@TECHREPORT{Elkan97boostingand, author = {Charles Elkan}, title = {Boosting And Naive Bayesian Learning}, institution = {}, year = {1997} }

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Abstract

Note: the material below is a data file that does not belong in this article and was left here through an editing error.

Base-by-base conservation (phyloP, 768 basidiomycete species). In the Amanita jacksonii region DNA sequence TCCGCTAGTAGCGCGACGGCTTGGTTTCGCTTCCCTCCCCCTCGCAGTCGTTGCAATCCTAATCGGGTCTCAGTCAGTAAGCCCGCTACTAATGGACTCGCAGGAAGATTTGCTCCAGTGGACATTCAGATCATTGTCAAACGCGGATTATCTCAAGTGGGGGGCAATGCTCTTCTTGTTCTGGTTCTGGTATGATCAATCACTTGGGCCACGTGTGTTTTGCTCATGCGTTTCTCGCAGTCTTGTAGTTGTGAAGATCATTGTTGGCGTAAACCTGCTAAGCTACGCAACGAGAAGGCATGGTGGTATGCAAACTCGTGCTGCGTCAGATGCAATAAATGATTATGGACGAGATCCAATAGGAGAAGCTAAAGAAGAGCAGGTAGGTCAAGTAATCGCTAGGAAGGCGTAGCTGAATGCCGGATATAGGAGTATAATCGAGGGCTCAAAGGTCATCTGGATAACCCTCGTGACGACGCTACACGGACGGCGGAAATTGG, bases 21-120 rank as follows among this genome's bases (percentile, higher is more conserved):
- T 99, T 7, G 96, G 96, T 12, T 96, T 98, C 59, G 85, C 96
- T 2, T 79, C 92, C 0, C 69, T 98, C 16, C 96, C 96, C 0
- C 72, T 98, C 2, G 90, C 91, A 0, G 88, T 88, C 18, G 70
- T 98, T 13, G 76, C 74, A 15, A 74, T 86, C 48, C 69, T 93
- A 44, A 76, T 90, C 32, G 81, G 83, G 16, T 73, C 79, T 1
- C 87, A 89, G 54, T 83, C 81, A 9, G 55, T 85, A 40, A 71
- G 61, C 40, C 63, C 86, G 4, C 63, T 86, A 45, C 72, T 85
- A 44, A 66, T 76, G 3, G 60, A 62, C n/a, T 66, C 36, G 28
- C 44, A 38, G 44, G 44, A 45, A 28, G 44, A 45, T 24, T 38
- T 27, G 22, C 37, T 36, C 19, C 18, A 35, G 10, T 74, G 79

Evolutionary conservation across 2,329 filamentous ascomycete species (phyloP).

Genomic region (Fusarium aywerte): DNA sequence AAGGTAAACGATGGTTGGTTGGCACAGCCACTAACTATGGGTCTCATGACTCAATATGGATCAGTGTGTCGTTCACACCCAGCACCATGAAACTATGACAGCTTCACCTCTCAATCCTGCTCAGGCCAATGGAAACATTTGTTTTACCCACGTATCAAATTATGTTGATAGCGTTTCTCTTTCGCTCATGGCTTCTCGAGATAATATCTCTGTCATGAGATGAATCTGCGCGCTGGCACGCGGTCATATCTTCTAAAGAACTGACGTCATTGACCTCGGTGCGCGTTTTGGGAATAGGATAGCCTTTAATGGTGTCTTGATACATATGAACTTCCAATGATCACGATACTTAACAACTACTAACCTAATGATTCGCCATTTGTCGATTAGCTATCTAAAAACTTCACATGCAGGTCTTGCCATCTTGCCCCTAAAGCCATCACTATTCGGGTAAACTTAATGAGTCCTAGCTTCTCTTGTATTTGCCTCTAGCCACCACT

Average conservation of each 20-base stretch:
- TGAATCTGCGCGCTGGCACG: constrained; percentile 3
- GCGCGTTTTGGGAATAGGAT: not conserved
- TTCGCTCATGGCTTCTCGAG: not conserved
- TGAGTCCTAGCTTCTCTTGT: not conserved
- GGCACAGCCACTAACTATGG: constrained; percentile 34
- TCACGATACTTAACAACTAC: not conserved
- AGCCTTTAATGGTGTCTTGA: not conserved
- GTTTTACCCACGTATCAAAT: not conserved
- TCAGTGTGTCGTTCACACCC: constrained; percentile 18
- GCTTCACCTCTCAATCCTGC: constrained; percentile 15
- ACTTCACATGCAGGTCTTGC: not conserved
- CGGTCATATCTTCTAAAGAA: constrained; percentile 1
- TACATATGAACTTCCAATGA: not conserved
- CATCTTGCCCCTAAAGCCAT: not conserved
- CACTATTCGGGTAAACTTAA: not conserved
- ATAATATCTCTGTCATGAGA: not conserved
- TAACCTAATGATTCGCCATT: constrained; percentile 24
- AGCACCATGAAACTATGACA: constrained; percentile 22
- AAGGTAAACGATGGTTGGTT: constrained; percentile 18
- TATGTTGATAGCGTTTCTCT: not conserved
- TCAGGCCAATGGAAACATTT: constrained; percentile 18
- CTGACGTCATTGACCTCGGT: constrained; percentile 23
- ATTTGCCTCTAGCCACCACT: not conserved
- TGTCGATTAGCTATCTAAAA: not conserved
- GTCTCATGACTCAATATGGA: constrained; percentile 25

Although so-called "naive" Bayesian classification makes the unrealistic assumption that the values of the attributes of an example are independent given the class of the example, this learning method is remarkably successful in practice, and no uniformly better learning method is known. Boosting is a general method of combining multiple classifiers due to Yoav Freund and Rob Schapire. This paper shows that boosting applied to naive Bayesian classifiers yields combination classifiers that are representationally equivalent to standard feedforward multilayer perceptrons. (An ancillary result is that naive Bayesian classification is a nonparametric, nonlinear generalization of logistic regression.) As a training algorithm, boosted naive Bayesian learning is quite different from backpropagation, and has definite advantages. Boosting requires only linear time and constant space, and hidden nodes are learned incrementally, starting with the most important. On the realworld datasets on which the method has been tried so far, generalization performance is as good as or better than the best published result using any other learning method. Unlike all other standard learning algorithms, naive Bayesian learning, with and without boosting, can be done in logarithmic time with a linear number of parallel computing units. Accordingly, these learning methods are highly plausible computationally as models of animal learning. Other arguments suggest that they are plausible behaviorally also.